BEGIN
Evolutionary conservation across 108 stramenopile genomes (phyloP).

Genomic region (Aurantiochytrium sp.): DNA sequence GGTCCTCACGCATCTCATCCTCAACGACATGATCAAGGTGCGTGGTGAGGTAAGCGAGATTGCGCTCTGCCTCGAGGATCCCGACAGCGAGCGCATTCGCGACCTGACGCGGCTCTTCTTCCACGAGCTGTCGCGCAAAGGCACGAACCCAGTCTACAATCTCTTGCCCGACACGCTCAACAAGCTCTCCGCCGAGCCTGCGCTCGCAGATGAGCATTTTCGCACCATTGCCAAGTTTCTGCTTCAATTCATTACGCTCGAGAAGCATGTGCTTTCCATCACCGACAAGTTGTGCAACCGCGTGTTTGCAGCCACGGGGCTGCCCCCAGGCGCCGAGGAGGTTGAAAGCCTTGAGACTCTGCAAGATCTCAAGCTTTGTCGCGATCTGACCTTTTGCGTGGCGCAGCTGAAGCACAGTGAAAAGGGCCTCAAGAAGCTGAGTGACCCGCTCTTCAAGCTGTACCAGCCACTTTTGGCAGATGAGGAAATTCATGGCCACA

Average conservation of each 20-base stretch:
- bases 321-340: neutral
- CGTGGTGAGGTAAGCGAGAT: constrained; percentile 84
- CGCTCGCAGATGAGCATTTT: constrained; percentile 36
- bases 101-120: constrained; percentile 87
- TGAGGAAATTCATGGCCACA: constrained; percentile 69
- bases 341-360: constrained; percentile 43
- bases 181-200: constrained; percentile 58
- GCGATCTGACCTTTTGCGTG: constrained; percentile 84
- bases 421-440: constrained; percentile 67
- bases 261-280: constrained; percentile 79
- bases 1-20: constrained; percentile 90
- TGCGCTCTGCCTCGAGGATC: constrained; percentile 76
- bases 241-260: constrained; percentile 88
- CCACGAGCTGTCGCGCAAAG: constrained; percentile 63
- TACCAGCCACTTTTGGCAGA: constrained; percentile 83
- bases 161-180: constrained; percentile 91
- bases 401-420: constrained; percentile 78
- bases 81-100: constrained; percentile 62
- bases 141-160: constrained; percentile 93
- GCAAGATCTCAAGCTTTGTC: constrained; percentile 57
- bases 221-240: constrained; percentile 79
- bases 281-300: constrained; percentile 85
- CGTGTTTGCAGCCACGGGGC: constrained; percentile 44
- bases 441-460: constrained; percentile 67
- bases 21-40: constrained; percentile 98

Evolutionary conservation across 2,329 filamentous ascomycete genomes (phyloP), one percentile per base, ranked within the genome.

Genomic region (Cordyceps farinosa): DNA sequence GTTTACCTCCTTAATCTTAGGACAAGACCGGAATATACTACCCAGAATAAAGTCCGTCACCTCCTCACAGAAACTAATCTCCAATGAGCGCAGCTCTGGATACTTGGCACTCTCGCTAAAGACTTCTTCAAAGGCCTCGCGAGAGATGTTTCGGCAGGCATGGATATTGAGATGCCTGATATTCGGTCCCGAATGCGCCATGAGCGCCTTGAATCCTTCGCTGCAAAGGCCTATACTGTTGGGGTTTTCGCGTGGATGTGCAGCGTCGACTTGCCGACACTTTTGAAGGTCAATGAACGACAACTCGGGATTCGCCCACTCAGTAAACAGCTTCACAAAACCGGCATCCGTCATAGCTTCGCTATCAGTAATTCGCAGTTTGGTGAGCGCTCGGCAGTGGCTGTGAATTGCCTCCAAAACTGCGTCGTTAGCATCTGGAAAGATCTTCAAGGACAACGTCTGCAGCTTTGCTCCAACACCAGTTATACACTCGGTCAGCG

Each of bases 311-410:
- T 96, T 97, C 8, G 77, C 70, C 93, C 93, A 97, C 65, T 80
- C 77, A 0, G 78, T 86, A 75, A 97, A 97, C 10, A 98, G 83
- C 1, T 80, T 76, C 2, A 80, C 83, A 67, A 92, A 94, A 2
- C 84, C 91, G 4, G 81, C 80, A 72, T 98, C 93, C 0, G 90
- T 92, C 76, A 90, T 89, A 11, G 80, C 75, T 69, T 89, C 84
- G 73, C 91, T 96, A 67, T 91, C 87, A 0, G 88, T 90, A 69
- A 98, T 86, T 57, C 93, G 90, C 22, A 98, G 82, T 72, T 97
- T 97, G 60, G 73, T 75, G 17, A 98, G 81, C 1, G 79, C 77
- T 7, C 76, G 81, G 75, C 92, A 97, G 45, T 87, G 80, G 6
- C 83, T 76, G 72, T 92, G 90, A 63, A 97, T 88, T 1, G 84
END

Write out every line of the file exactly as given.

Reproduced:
Evolutionary conservation across 108 stramenopile genomes (phyloP).

Genomic region (Aurantiochytrium sp.): DNA sequence GGTCCTCACGCATCTCATCCTCAACGACATGATCAAGGTGCGTGGTGAGGTAAGCGAGATTGCGCTCTGCCTCGAGGATCCCGACAGCGAGCGCATTCGCGACCTGACGCGGCTCTTCTTCCACGAGCTGTCGCGCAAAGGCACGAACCCAGTCTACAATCTCTTGCCCGACACGCTCAACAAGCTCTCCGCCGAGCCTGCGCTCGCAGATGAGCATTTTCGCACCATTGCCAAGTTTCTGCTTCAATTCATTACGCTCGAGAAGCATGTGCTTTCCATCACCGACAAGTTGTGCAACCGCGTGTTTGCAGCCACGGGGCTGCCCCCAGGCGCCGAGGAGGTTGAAAGCCTTGAGACTCTGCAAGATCTCAAGCTTTGTCGCGATCTGACCTTTTGCGTGGCGCAGCTGAAGCACAGTGAAAAGGGCCTCAAGAAGCTGAGTGACCCGCTCTTCAAGCTGTACCAGCCACTTTTGGCAGATGAGGAAATTCATGGCCACA

Average conservation of each 20-base stretch:
- bases 321-340: neutral
- CGTGGTGAGGTAAGCGAGAT: constrained; percentile 84
- CGCTCGCAGATGAGCATTTT: constrained; percentile 36
- bases 101-120: constrained; percentile 87
- TGAGGAAATTCATGGCCACA: constrained; percentile 69
- bases 341-360: constrained; percentile 43
- bases 181-200: constrained; percentile 58
- GCGATCTGACCTTTTGCGTG: constrained; percentile 84
- bases 421-440: constrained; percentile 67
- bases 261-280: constrained; percentile 79
- bases 1-20: constrained; percentile 90
- TGCGCTCTGCCTCGAGGATC: constrained; percentile 76
- bases 241-260: constrained; percentile 88
- CCACGAGCTGTCGCGCAAAG: constrained; percentile 63
- TACCAGCCACTTTTGGCAGA: constrained; percentile 83
- bases 161-180: constrained; percentile 91
- bases 401-420: constrained; percentile 78
- bases 81-100: constrained; percentile 62
- bases 141-160: constrained; percentile 93
- GCAAGATCTCAAGCTTTGTC: constrained; percentile 57
- bases 221-240: constrained; percentile 79
- bases 281-300: constrained; percentile 85
- CGTGTTTGCAGCCACGGGGC: constrained; percentile 44
- bases 441-460: constrained; percentile 67
- bases 21-40: constrained; percentile 98

Evolutionary conservation across 2,329 filamentous ascomycete genomes (phyloP), one percentile per base, ranked within the genome.

Genomic region (Cordyceps farinosa): DNA sequence GTTTACCTCCTTAATCTTAGGACAAGACCGGAATATACTACCCAGAATAAAGTCCGTCACCTCCTCACAGAAACTAATCTCCAATGAGCGCAGCTCTGGATACTTGGCACTCTCGCTAAAGACTTCTTCAAAGGCCTCGCGAGAGATGTTTCGGCAGGCATGGATATTGAGATGCCTGATATTCGGTCCCGAATGCGCCATGAGCGCCTTGAATCCTTCGCTGCAAAGGCCTATACTGTTGGGGTTTTCGCGTGGATGTGCAGCGTCGACTTGCCGACACTTTTGAAGGTCAATGAACGACAACTCGGGATTCGCCCACTCAGTAAACAGCTTCACAAAACCGGCATCCGTCATAGCTTCGCTATCAGTAATTCGCAGTTTGGTGAGCGCTCGGCAGTGGCTGTGAATTGCCTCCAAAACTGCGTCGTTAGCATCTGGAAAGATCTTCAAGGACAACGTCTGCAGCTTTGCTCCAACACCAGTTATACACTCGGTCAGCG

Each of bases 311-410:
- T 96, T 97, C 8, G 77, C 70, C 93, C 93, A 97, C 65, T 80
- C 77, A 0, G 78, T 86, A 75, A 97, A 97, C 10, A 98, G 83
- C 1, T 80, T 76, C 2, A 80, C 83, A 67, A 92, A 94, A 2
- C 84, C 91, G 4, G 81, C 80, A 72, T 98, C 93, C 0, G 90
- T 92, C 76, A 90, T 89, A 11, G 80, C 75, T 69, T 89, C 84
- G 73, C 91, T 96, A 67, T 91, C 87, A 0, G 88, T 90, A 69
- A 98, T 86, T 57, C 93, G 90, C 22, A 98, G 82, T 72, T 97
- T 97, G 60, G 73, T 75, G 17, A 98, G 81, C 1, G 79, C 77
- T 7, C 76, G 81, G 75, C 92, A 97, G 45, T 87, G 80, G 6
- C 83, T 76, G 72, T 92, G 90, A 63, A 97, T 88, T 1, G 84